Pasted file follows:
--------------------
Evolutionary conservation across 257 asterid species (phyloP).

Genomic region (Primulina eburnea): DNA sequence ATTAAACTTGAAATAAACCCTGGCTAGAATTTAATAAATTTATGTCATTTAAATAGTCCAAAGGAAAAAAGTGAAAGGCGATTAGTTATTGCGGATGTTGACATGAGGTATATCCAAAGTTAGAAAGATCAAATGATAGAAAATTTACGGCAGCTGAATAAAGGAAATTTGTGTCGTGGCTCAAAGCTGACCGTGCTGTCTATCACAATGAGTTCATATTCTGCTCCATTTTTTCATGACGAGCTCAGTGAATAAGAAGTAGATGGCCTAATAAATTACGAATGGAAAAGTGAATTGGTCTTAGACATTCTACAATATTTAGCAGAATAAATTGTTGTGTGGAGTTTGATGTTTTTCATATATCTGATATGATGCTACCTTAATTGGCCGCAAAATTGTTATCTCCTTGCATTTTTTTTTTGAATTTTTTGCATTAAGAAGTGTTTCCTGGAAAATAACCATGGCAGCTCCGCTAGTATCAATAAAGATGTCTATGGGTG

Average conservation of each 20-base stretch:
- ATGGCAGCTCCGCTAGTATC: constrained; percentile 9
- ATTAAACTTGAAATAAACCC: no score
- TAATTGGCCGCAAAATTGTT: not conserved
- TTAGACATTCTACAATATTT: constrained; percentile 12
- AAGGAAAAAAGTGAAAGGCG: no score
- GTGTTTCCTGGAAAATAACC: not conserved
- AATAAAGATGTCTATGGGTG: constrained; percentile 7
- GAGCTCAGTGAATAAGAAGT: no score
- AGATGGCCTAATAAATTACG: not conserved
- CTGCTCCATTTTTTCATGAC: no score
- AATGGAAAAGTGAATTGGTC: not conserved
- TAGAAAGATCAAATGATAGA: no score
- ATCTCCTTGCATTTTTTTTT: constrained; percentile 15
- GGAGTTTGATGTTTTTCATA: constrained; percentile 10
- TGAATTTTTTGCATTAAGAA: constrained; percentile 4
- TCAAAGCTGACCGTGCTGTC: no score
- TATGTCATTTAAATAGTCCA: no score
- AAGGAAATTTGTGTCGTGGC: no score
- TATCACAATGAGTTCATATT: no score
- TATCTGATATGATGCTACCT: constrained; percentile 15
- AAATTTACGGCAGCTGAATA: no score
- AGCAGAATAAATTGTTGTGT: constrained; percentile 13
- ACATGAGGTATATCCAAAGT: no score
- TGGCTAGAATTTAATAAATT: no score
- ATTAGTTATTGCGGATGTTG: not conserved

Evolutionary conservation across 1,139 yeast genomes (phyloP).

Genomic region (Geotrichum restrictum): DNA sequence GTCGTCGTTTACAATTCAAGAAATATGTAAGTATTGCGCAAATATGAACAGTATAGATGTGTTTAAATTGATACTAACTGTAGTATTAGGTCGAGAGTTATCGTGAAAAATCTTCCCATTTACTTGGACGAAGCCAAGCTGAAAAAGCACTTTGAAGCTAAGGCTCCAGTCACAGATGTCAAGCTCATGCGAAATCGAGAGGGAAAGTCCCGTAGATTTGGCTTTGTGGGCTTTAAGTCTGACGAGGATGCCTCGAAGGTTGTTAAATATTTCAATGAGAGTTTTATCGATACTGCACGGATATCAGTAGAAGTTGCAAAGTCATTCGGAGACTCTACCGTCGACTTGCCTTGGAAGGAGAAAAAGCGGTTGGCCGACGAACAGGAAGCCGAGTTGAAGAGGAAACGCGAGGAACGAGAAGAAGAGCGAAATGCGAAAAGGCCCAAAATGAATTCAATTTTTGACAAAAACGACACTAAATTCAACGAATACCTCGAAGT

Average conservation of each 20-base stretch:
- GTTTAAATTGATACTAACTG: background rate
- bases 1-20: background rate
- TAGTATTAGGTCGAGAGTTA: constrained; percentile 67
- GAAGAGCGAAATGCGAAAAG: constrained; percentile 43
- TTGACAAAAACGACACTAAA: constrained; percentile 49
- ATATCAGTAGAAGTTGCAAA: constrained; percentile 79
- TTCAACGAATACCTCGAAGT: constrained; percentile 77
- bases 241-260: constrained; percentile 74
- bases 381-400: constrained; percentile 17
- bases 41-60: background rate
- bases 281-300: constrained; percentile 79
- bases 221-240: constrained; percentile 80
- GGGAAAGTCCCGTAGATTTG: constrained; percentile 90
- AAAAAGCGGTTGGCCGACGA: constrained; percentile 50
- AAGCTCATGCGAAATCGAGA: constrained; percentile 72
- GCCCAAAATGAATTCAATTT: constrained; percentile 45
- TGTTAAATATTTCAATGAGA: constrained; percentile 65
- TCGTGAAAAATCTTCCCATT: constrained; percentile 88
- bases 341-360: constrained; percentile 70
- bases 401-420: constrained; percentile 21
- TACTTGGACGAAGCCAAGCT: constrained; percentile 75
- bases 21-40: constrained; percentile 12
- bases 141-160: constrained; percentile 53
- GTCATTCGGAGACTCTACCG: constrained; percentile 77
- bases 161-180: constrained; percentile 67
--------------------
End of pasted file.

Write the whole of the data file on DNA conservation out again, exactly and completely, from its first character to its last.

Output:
Evolutionary conservation across 257 asterid species (phyloP).

Genomic region (Primulina eburnea): DNA sequence ATTAAACTTGAAATAAACCCTGGCTAGAATTTAATAAATTTATGTCATTTAAATAGTCCAAAGGAAAAAAGTGAAAGGCGATTAGTTATTGCGGATGTTGACATGAGGTATATCCAAAGTTAGAAAGATCAAATGATAGAAAATTTACGGCAGCTGAATAAAGGAAATTTGTGTCGTGGCTCAAAGCTGACCGTGCTGTCTATCACAATGAGTTCATATTCTGCTCCATTTTTTCATGACGAGCTCAGTGAATAAGAAGTAGATGGCCTAATAAATTACGAATGGAAAAGTGAATTGGTCTTAGACATTCTACAATATTTAGCAGAATAAATTGTTGTGTGGAGTTTGATGTTTTTCATATATCTGATATGATGCTACCTTAATTGGCCGCAAAATTGTTATCTCCTTGCATTTTTTTTTTGAATTTTTTGCATTAAGAAGTGTTTCCTGGAAAATAACCATGGCAGCTCCGCTAGTATCAATAAAGATGTCTATGGGTG

Average conservation of each 20-base stretch:
- ATGGCAGCTCCGCTAGTATC: constrained; percentile 9
- ATTAAACTTGAAATAAACCC: no score
- TAATTGGCCGCAAAATTGTT: not conserved
- TTAGACATTCTACAATATTT: constrained; percentile 12
- AAGGAAAAAAGTGAAAGGCG: no score
- GTGTTTCCTGGAAAATAACC: not conserved
- AATAAAGATGTCTATGGGTG: constrained; percentile 7
- GAGCTCAGTGAATAAGAAGT: no score
- AGATGGCCTAATAAATTACG: not conserved
- CTGCTCCATTTTTTCATGAC: no score
- AATGGAAAAGTGAATTGGTC: not conserved
- TAGAAAGATCAAATGATAGA: no score
- ATCTCCTTGCATTTTTTTTT: constrained; percentile 15
- GGAGTTTGATGTTTTTCATA: constrained; percentile 10
- TGAATTTTTTGCATTAAGAA: constrained; percentile 4
- TCAAAGCTGACCGTGCTGTC: no score
- TATGTCATTTAAATAGTCCA: no score
- AAGGAAATTTGTGTCGTGGC: no score
- TATCACAATGAGTTCATATT: no score
- TATCTGATATGATGCTACCT: constrained; percentile 15
- AAATTTACGGCAGCTGAATA: no score
- AGCAGAATAAATTGTTGTGT: constrained; percentile 13
- ACATGAGGTATATCCAAAGT: no score
- TGGCTAGAATTTAATAAATT: no score
- ATTAGTTATTGCGGATGTTG: not conserved

Evolutionary conservation across 1,139 yeast genomes (phyloP).

Genomic region (Geotrichum restrictum): DNA sequence GTCGTCGTTTACAATTCAAGAAATATGTAAGTATTGCGCAAATATGAACAGTATAGATGTGTTTAAATTGATACTAACTGTAGTATTAGGTCGAGAGTTATCGTGAAAAATCTTCCCATTTACTTGGACGAAGCCAAGCTGAAAAAGCACTTTGAAGCTAAGGCTCCAGTCACAGATGTCAAGCTCATGCGAAATCGAGAGGGAAAGTCCCGTAGATTTGGCTTTGTGGGCTTTAAGTCTGACGAGGATGCCTCGAAGGTTGTTAAATATTTCAATGAGAGTTTTATCGATACTGCACGGATATCAGTAGAAGTTGCAAAGTCATTCGGAGACTCTACCGTCGACTTGCCTTGGAAGGAGAAAAAGCGGTTGGCCGACGAACAGGAAGCCGAGTTGAAGAGGAAACGCGAGGAACGAGAAGAAGAGCGAAATGCGAAAAGGCCCAAAATGAATTCAATTTTTGACAAAAACGACACTAAATTCAACGAATACCTCGAAGT

Average conservation of each 20-base stretch:
- GTTTAAATTGATACTAACTG: background rate
- bases 1-20: background rate
- TAGTATTAGGTCGAGAGTTA: constrained; percentile 67
- GAAGAGCGAAATGCGAAAAG: constrained; percentile 43
- TTGACAAAAACGACACTAAA: constrained; percentile 49
- ATATCAGTAGAAGTTGCAAA: constrained; percentile 79
- TTCAACGAATACCTCGAAGT: constrained; percentile 77
- bases 241-260: constrained; percentile 74
- bases 381-400: constrained; percentile 17
- bases 41-60: background rate
- bases 281-300: constrained; percentile 79
- bases 221-240: constrained; percentile 80
- GGGAAAGTCCCGTAGATTTG: constrained; percentile 90
- AAAAAGCGGTTGGCCGACGA: constrained; percentile 50
- AAGCTCATGCGAAATCGAGA: constrained; percentile 72
- GCCCAAAATGAATTCAATTT: constrained; percentile 45
- TGTTAAATATTTCAATGAGA: constrained; percentile 65
- TCGTGAAAAATCTTCCCATT: constrained; percentile 88
- bases 341-360: constrained; percentile 70
- bases 401-420: constrained; percentile 21
- TACTTGGACGAAGCCAAGCT: constrained; percentile 75
- bases 21-40: constrained; percentile 12
- bases 141-160: constrained; percentile 53
- GTCATTCGGAGACTCTACCG: constrained; percentile 77
- bases 161-180: constrained; percentile 67